Around 90 percent of the those travellers are Finns and approximately 10 percent Swedes.
“The weekly average has been an estimated 120,000 crossings per week,” Saares told the paper.
According to Hannu Alatalo, an entrepreneur from Tornio interviewed by Ilta-Sanomat, the locals are not particularly worried about people who go back and forth across the border. It is considered an essential part of everyday life for the locals. Many consider Haparanda to be part of Tornio, and crossing the border is no big deal.
Most people seeking to cross the border are allowed in without any problem, but not all explanations of the reason to make the crossing are accepted. One example in the Ilta-Sanomat article is that of a Haparanda resident who wanted to enter Finland in order to purchase a gas canister from a shop in Tornio.
Päivi Koivupalo, a coordinator with a regional information body known as the North Calotte Cross-Border Advice Service explained that most Swedes know and understand that they cannot enter Finland without a good reason, but citizens of some other countries have not been as aware of the strict controls.
“During the summer, there have been quite a few Norwegians, for example, who have planned to come to Finland on holiday via Sweden. For them, the inspections and refusal of entry have then come as a little bigger surprise” she said.
Thai berry pickers arriving
Tampere's Aamulehti is among the newspapers reporting that hundreds of Thai citizens are expected to arrive on a charter flight this coming weekend, hired by Finnish companies to pick much of the season's berry crop.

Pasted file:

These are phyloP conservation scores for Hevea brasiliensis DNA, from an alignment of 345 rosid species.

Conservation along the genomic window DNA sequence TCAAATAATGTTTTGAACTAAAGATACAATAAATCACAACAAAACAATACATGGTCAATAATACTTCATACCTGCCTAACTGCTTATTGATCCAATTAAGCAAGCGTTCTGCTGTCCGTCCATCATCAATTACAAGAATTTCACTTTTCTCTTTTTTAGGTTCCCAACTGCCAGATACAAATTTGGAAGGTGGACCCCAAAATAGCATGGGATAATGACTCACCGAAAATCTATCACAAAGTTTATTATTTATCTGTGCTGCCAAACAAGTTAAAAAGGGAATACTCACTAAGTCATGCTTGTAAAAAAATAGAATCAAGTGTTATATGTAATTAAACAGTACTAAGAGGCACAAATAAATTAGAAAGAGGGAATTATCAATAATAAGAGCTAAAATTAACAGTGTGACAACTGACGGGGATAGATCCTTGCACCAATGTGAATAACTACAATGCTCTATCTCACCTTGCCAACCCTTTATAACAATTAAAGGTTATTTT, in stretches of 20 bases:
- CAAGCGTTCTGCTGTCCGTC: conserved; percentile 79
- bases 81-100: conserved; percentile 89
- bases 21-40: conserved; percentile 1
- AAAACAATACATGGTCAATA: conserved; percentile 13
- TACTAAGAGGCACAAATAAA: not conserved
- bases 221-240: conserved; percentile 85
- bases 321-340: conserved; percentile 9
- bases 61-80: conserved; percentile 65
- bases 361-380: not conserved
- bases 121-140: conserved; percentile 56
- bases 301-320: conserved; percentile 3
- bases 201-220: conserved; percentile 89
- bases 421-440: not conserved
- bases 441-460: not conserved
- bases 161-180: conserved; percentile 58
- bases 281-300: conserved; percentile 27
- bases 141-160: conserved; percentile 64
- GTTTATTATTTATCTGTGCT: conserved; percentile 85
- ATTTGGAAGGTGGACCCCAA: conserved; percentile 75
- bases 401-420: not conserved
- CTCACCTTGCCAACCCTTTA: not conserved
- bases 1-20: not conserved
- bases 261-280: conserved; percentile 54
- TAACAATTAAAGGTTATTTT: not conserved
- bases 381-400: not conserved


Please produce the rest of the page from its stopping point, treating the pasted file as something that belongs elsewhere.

The berry companies have been waiting all summer for information on whether Thai pickers would be able to leave for Finland at all. Only about two weeks ago, the Thai Ministry of Labour finally approved their departure to Finland and Sweden, and only under strict conditions.
Thailand requires the companies to adhere to guidelines to prevent the the spread of the coronavirus.
Tommy Gustafsson, CEO of Ostrobothnian Marja Bothnia Berries Oy, told Lännen Media group that all of the pickers arriving, 300 of whom his company will employ, underwent coronavirus testing on Wednesday or Thursday, and the results will be known before any are allowed to board their flight.
According to Olli Sorainen of Finland's Ministry of Employment and the Economy, Thailand has not imposed any conditions on the Finnish state, but specifically on berry companies. He added that his ministry has no precise information on what the companies are ultimately committed to regarding the Thai authorities.
Gustafsson stated that the pickers will be housed in rooms with a maximum of four occupants, or larger rooms are divided into sections. The aim is to emphasize hygiene and distancing as much as possible.
“The only requirement is that a coronavirus test must be performed when they are leaving. That's something for the autumn,” said Gustafsson.
According to the report in Aamulehti, Finland's quota for Thai berry pickers is a total of 3,000.